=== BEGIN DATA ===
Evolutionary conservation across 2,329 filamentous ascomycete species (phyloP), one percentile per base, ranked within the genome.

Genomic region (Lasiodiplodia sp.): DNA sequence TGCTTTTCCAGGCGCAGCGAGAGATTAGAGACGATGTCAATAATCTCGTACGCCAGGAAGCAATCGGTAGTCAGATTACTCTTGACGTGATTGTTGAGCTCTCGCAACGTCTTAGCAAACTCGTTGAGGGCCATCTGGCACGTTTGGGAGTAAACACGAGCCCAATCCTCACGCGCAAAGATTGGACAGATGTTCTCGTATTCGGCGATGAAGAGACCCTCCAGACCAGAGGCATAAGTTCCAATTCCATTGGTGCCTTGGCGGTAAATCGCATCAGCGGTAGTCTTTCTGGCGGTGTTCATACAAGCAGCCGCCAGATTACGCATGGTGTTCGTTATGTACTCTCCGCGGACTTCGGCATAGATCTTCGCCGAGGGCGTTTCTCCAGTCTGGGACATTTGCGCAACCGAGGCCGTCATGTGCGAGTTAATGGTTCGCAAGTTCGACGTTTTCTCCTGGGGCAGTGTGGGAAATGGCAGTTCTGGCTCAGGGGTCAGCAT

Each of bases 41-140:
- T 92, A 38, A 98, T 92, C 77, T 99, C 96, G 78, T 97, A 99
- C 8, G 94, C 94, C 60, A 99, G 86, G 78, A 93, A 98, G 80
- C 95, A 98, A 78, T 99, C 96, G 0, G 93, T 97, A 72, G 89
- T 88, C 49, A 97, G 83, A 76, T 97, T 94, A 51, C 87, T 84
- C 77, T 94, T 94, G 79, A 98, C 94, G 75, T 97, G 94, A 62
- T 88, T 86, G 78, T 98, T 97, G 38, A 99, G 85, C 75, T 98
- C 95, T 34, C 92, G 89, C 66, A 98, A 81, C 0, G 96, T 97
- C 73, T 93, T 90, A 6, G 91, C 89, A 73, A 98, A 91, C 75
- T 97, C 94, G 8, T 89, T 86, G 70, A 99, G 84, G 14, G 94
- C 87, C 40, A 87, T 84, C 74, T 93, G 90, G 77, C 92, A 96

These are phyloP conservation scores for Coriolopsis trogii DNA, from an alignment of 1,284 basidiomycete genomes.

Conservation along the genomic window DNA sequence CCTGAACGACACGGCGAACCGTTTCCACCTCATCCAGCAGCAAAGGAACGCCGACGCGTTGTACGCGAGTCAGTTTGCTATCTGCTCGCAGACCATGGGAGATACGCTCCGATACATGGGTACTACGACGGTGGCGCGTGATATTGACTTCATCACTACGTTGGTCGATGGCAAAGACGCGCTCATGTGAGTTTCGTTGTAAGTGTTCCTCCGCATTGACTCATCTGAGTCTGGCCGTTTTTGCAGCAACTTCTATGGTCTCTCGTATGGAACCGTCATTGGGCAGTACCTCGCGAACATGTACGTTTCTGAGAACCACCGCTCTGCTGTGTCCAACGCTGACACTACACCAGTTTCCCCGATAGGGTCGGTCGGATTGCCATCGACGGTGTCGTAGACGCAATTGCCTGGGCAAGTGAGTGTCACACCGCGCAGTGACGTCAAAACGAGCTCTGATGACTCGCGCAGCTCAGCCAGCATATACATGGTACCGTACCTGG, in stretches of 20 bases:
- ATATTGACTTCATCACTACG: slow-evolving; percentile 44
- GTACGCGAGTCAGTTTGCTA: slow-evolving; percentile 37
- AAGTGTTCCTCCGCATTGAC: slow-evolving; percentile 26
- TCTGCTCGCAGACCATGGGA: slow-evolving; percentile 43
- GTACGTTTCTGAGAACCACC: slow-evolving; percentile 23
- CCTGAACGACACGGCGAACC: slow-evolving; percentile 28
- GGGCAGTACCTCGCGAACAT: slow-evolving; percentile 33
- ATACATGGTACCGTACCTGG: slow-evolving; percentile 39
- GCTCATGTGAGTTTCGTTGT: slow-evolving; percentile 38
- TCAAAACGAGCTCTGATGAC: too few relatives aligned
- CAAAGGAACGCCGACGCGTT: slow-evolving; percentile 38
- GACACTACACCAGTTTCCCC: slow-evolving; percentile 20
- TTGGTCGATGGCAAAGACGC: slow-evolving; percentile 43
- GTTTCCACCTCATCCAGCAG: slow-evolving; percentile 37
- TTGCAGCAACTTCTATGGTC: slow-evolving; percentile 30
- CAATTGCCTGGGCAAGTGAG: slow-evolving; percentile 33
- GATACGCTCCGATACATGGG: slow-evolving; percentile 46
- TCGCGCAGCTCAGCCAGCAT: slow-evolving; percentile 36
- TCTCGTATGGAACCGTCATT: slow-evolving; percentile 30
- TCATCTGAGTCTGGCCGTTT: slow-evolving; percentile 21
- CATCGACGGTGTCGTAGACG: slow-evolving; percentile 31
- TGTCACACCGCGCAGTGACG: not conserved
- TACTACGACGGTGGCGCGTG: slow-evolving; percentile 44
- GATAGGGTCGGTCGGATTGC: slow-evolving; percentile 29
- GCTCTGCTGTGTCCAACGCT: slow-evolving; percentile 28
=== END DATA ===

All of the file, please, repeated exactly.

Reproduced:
Evolutionary conservation across 2,329 filamentous ascomycete species (phyloP), one percentile per base, ranked within the genome.

Genomic region (Lasiodiplodia sp.): DNA sequence TGCTTTTCCAGGCGCAGCGAGAGATTAGAGACGATGTCAATAATCTCGTACGCCAGGAAGCAATCGGTAGTCAGATTACTCTTGACGTGATTGTTGAGCTCTCGCAACGTCTTAGCAAACTCGTTGAGGGCCATCTGGCACGTTTGGGAGTAAACACGAGCCCAATCCTCACGCGCAAAGATTGGACAGATGTTCTCGTATTCGGCGATGAAGAGACCCTCCAGACCAGAGGCATAAGTTCCAATTCCATTGGTGCCTTGGCGGTAAATCGCATCAGCGGTAGTCTTTCTGGCGGTGTTCATACAAGCAGCCGCCAGATTACGCATGGTGTTCGTTATGTACTCTCCGCGGACTTCGGCATAGATCTTCGCCGAGGGCGTTTCTCCAGTCTGGGACATTTGCGCAACCGAGGCCGTCATGTGCGAGTTAATGGTTCGCAAGTTCGACGTTTTCTCCTGGGGCAGTGTGGGAAATGGCAGTTCTGGCTCAGGGGTCAGCAT

Each of bases 41-140:
- T 92, A 38, A 98, T 92, C 77, T 99, C 96, G 78, T 97, A 99
- C 8, G 94, C 94, C 60, A 99, G 86, G 78, A 93, A 98, G 80
- C 95, A 98, A 78, T 99, C 96, G 0, G 93, T 97, A 72, G 89
- T 88, C 49, A 97, G 83, A 76, T 97, T 94, A 51, C 87, T 84
- C 77, T 94, T 94, G 79, A 98, C 94, G 75, T 97, G 94, A 62
- T 88, T 86, G 78, T 98, T 97, G 38, A 99, G 85, C 75, T 98
- C 95, T 34, C 92, G 89, C 66, A 98, A 81, C 0, G 96, T 97
- C 73, T 93, T 90, A 6, G 91, C 89, A 73, A 98, A 91, C 75
- T 97, C 94, G 8, T 89, T 86, G 70, A 99, G 84, G 14, G 94
- C 87, C 40, A 87, T 84, C 74, T 93, G 90, G 77, C 92, A 96

These are phyloP conservation scores for Coriolopsis trogii DNA, from an alignment of 1,284 basidiomycete genomes.

Conservation along the genomic window DNA sequence CCTGAACGACACGGCGAACCGTTTCCACCTCATCCAGCAGCAAAGGAACGCCGACGCGTTGTACGCGAGTCAGTTTGCTATCTGCTCGCAGACCATGGGAGATACGCTCCGATACATGGGTACTACGACGGTGGCGCGTGATATTGACTTCATCACTACGTTGGTCGATGGCAAAGACGCGCTCATGTGAGTTTCGTTGTAAGTGTTCCTCCGCATTGACTCATCTGAGTCTGGCCGTTTTTGCAGCAACTTCTATGGTCTCTCGTATGGAACCGTCATTGGGCAGTACCTCGCGAACATGTACGTTTCTGAGAACCACCGCTCTGCTGTGTCCAACGCTGACACTACACCAGTTTCCCCGATAGGGTCGGTCGGATTGCCATCGACGGTGTCGTAGACGCAATTGCCTGGGCAAGTGAGTGTCACACCGCGCAGTGACGTCAAAACGAGCTCTGATGACTCGCGCAGCTCAGCCAGCATATACATGGTACCGTACCTGG, in stretches of 20 bases:
- ATATTGACTTCATCACTACG: slow-evolving; percentile 44
- GTACGCGAGTCAGTTTGCTA: slow-evolving; percentile 37
- AAGTGTTCCTCCGCATTGAC: slow-evolving; percentile 26
- TCTGCTCGCAGACCATGGGA: slow-evolving; percentile 43
- GTACGTTTCTGAGAACCACC: slow-evolving; percentile 23
- CCTGAACGACACGGCGAACC: slow-evolving; percentile 28
- GGGCAGTACCTCGCGAACAT: slow-evolving; percentile 33
- ATACATGGTACCGTACCTGG: slow-evolving; percentile 39
- GCTCATGTGAGTTTCGTTGT: slow-evolving; percentile 38
- TCAAAACGAGCTCTGATGAC: too few relatives aligned
- CAAAGGAACGCCGACGCGTT: slow-evolving; percentile 38
- GACACTACACCAGTTTCCCC: slow-evolving; percentile 20
- TTGGTCGATGGCAAAGACGC: slow-evolving; percentile 43
- GTTTCCACCTCATCCAGCAG: slow-evolving; percentile 37
- TTGCAGCAACTTCTATGGTC: slow-evolving; percentile 30
- CAATTGCCTGGGCAAGTGAG: slow-evolving; percentile 33
- GATACGCTCCGATACATGGG: slow-evolving; percentile 46
- TCGCGCAGCTCAGCCAGCAT: slow-evolving; percentile 36
- TCTCGTATGGAACCGTCATT: slow-evolving; percentile 30
- TCATCTGAGTCTGGCCGTTT: slow-evolving; percentile 21
- CATCGACGGTGTCGTAGACG: slow-evolving; percentile 31
- TGTCACACCGCGCAGTGACG: not conserved
- TACTACGACGGTGGCGCGTG: slow-evolving; percentile 44
- GATAGGGTCGGTCGGATTGC: slow-evolving; percentile 29
- GCTCTGCTGTGTCCAACGCT: slow-evolving; percentile 28